About Hollaback! : Hollaback! is a worldwide movement dedicated to ending street harassment using mobile technology.  By collecting women and LGBTQ folks’ stories and pictures in a safe and shareable way with our very own mobile phone applications, Hollaback! is creating a crowd-sourced initiative to end street harassment. Hollaback! breaks the silence that has perpetrated sexual violence internationally, asserts that any and all gender-based violence is unacceptable, and creates a world where we have an option—and, more importantly—a response.  Find out more at ihollaback.org

Trigger Warning: The video is very difficult to watch and may be triggering. If you need support and/or assistance, please contact one of the organizations listed on our local resources page.

 

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Monday Morning Meme

Monday Morning Meme

 

Here is this week’s Monday Morning Meme

 

 catcall poster photo

 

Source: iamnotanobject.tumblr.com

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Articles and Blog Posts

Responding to Street Harassment

Stop Street Harassment’s Holly Kearl and self-defense guru Lauren R. Taylor have written a blog post for Ms. Magazine discussing how to respond to street harassment. They talk about recent incidents of street harassment that have resulted in violence for those being harassed and/or bystanders. They offer three strategies for responding to harassment:

1. Talk directly to the harasser, telling him calmly what you want him to do (“Stop touching me,” or “That’s disrespectful. Don’t call me ‘baby.’”). Tell him what he’s doing that you don’t like (“You’re standing too close”) rather than characterizing him (“You’re such a creep.”). Avoid cursing, name-calling and put-downs.

Be prepared for him to call you names—something he may also do if you’re silent. Just call it a success if you’ve said what you want to say and feel safe walking away.

2. Enlist bystanders, either by directly asking for help, going to stand or walk with them, or yelling loudly. If you are a bystander, you can ask the target if she needs help, you can get others involved, you can join the target in speaking up to the harasser, and more.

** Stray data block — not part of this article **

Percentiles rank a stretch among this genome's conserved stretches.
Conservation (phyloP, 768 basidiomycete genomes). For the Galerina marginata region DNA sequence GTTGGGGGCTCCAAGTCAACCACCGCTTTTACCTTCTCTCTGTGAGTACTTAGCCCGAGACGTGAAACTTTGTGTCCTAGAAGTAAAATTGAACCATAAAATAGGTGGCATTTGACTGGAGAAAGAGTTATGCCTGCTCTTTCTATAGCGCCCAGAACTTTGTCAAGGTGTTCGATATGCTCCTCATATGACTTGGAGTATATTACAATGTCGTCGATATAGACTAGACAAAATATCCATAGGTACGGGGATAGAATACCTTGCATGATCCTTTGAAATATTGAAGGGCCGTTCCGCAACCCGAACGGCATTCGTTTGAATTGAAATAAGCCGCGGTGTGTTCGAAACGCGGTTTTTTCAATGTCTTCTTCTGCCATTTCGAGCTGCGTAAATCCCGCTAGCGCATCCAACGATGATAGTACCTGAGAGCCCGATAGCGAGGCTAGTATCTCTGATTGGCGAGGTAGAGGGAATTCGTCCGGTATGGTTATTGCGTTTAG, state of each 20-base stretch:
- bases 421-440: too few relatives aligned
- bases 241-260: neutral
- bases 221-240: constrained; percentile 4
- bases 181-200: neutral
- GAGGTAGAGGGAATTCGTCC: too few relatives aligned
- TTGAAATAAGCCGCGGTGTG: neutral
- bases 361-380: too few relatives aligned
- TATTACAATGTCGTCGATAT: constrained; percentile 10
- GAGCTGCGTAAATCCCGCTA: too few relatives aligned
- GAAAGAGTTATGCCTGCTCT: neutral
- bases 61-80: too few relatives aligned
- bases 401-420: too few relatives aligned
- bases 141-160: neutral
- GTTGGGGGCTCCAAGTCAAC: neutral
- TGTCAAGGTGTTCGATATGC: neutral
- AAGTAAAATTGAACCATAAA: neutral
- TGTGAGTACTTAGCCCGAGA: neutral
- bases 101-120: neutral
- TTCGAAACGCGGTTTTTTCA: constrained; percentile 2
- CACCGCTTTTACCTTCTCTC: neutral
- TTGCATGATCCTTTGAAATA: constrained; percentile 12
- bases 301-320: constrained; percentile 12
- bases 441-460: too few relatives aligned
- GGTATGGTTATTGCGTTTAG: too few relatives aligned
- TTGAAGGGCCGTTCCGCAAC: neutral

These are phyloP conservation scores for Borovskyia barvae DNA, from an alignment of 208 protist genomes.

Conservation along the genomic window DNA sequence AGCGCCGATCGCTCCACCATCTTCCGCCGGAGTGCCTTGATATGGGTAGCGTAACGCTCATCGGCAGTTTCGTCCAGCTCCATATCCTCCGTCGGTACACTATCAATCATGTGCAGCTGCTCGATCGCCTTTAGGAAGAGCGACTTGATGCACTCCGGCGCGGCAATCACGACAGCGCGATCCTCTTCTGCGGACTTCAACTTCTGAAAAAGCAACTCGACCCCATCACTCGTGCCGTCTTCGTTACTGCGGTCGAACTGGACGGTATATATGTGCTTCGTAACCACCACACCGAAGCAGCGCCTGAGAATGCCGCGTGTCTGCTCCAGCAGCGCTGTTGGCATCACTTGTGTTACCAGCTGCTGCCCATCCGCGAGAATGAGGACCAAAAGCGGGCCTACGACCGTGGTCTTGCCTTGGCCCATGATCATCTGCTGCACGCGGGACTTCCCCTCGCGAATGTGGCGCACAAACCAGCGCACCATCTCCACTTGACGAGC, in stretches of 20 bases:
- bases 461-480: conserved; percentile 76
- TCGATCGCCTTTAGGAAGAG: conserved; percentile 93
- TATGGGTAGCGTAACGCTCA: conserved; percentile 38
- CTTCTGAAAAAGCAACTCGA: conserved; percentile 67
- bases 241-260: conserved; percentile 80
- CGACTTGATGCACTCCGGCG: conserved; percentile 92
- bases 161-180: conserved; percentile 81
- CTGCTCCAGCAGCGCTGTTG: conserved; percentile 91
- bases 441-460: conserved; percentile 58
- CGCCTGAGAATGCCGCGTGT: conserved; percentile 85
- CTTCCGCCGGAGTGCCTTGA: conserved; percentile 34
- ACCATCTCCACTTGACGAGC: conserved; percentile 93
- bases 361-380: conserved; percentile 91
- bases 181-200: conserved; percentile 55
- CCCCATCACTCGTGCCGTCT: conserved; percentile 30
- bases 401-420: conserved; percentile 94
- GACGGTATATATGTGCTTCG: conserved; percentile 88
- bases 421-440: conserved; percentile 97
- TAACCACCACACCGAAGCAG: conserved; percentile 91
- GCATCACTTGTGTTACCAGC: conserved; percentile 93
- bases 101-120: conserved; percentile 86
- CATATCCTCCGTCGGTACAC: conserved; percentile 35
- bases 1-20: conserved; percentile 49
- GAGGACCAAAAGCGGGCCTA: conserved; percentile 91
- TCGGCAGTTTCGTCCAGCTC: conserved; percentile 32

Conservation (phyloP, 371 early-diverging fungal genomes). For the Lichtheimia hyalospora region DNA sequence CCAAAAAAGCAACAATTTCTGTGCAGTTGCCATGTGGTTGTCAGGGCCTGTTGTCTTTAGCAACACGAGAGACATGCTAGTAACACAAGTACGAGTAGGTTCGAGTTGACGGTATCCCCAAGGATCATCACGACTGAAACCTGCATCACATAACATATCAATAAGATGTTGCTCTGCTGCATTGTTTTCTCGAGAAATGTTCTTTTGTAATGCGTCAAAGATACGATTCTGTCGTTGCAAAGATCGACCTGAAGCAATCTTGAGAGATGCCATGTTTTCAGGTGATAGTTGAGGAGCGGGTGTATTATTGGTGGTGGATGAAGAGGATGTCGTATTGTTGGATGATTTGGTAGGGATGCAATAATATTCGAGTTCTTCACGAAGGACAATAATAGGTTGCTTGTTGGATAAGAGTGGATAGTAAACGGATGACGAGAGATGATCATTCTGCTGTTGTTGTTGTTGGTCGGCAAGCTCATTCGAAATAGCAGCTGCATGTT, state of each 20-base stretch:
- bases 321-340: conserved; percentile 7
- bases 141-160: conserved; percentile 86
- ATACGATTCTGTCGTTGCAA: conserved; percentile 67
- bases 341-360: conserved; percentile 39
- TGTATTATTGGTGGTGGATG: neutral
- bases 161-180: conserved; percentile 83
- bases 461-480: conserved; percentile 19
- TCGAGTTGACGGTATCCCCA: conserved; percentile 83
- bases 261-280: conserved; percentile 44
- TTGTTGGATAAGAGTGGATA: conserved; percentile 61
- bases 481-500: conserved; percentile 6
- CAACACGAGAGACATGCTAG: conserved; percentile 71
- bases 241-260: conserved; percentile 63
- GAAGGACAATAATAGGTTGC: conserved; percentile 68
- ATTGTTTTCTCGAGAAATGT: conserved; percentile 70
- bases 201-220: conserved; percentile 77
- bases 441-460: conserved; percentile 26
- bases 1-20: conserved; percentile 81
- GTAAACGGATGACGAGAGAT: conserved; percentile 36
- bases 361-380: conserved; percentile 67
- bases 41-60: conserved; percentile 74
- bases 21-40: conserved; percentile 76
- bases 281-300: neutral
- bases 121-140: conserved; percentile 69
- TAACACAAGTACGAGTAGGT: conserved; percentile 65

3. Preempt harassment by humanizing yourself: Look at people on the street and greet them (“Hi, how’re you doing?”).

You can read the rest of the post here.

We’d love to hear from you in the comments. How have you responded to street harassment? What happened after you responded?

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Tools and Resources

New Resource: Reporting Police Harassment or Violence

Neighborhoods Organizing for Change (NOC)  is a grass-roots, member-led organization building power in under-resourced communities and communities of colors across the Twin Cities. They’re currently doing a lot of work around the issues of economic justice and police brutality, and have created a Tumblr where they’re posting stories of police harassment and violence involving the Minneapolis Police Department. Check it out!

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Monday Morning Meme

Monday Morning Meme

 

Here is this week’s Monday Morning Meme

 

 winter comic

Source: feministactivism.com

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Monday Morning Meme

Monday Morning Meme

 

Here is this week’s Monday Morning Meme

 wolf cat memeDo you have a meme or other image that you’d like us to feature?

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Monday Morning Meme

Monday Morning Meme

 

Here is this week’s Monday Morning Meme

 

paws sh not cute

 Source: catsagainstcatcalling.tumblr.com